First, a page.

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"A better way to grate zest"

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I picked up Fine Cooking magazine the other day, just out of curiousity. In their Test Kitchen section, they have the above referenced article. The picture will show you exactly what the process is. Basically you turn the rasp-style grater upside down and run it over the citrus. I just used it for a couple of lemons and, boy, does it make a difference. As they state, you can see where you've already grated but most importantly for me is that the zest is contained on the grater and it goes straight into the dish. A winner.

http://www.finecooking.com/item/48367...

BTW, I'm not sure if this is the "board" where this belongs but I'm sure that will get remedied :)

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  1. here's a thread on home cooking about the very same thing, in fact you discovered it yourself back in November 2008!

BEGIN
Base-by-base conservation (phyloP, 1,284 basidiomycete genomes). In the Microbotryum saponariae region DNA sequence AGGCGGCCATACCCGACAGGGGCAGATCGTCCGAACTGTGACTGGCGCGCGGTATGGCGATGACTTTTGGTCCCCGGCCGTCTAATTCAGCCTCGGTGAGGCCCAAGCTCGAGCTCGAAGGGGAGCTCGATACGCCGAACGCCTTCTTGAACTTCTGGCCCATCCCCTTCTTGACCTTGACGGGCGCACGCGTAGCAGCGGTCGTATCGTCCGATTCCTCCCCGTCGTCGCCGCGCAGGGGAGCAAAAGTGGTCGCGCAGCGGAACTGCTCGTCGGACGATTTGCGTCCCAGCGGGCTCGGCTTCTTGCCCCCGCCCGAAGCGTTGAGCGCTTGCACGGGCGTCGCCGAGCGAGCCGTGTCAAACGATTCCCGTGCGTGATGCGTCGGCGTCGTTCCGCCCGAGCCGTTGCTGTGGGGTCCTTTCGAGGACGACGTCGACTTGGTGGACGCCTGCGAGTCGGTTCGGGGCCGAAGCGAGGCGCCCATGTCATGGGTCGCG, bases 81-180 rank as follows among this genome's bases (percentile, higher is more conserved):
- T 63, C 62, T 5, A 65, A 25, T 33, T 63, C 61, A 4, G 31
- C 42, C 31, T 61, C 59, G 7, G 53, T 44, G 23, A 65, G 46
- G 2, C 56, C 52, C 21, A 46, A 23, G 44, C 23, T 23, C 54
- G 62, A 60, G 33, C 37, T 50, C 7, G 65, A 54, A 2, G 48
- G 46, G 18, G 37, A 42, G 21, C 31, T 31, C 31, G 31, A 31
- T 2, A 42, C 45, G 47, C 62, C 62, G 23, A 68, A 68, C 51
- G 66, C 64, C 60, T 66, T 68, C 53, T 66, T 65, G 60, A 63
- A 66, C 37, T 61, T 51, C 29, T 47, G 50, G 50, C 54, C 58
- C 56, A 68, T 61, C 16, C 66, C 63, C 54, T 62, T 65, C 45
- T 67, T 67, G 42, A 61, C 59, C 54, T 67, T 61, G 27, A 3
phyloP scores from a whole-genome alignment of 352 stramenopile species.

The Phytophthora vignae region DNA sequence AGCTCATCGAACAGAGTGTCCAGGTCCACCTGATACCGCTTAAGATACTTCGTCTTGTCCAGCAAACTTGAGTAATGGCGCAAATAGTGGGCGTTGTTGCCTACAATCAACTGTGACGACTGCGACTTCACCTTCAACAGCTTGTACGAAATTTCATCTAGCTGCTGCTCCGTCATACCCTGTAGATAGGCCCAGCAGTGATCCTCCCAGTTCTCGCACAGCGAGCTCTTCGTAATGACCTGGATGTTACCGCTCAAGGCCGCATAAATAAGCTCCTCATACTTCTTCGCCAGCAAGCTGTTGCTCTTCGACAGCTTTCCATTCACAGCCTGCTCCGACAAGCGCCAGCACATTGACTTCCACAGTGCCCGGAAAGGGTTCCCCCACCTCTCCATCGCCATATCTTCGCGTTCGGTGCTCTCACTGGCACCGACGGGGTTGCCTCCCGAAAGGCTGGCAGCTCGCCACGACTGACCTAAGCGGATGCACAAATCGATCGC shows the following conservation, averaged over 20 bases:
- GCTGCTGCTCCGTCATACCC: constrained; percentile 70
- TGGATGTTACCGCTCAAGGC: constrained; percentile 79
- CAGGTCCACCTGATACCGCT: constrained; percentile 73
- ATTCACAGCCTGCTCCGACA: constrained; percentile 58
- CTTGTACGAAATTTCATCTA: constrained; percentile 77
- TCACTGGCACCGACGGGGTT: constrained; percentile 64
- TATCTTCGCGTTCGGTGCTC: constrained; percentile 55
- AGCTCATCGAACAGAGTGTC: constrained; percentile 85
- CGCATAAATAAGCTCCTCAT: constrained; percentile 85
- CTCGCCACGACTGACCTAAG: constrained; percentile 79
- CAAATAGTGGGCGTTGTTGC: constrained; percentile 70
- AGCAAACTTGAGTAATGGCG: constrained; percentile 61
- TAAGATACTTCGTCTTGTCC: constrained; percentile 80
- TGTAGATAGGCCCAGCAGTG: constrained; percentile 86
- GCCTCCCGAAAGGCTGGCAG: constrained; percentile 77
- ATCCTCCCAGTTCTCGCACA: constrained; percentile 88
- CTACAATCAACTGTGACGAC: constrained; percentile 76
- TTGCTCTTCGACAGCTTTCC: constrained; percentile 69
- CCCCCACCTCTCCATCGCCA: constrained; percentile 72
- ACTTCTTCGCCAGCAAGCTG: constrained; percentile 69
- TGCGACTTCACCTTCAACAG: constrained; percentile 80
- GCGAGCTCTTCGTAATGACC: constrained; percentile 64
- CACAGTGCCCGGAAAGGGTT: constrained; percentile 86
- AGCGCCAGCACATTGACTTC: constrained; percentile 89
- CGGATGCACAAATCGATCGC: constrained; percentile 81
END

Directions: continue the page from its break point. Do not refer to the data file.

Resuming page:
http://chowhound.chow.com/topics/5734...

    2 Replies
    1. re: janniecooks

      That's hilarious!!! Totally forgotten about that. I DID tell him today that he should look at this and that he would feel validated :) Thanks, j.

      1. re: c oliver

        Before the recent format change to this site, the username appeared on the bottom of each post. I would occasionally re-read old threads and come across a post that I thought was exceptionally well thought out and well written, only to keep reading and scrolling down to discover it was a post I had written quite a long time earlier ; )

        (I know this sounds arrogant, but it actually happened a few times).

    2. I've always done this. It's not really a discovery; a lot of people use it that way.

      4 Replies
      1. re: ttoommyy

        It's a discovery for me, what a grate idea!

        1. re: escondido123

          Me too! And obviously the folks at the magazine thought so :) The best part is having the zest remain on the grater

          1. re: c oliver

            That amazes me. I just thought it was how it was used.

            1. re: ttoommyy

              Well, "your" way is better and I'm now using it that way :)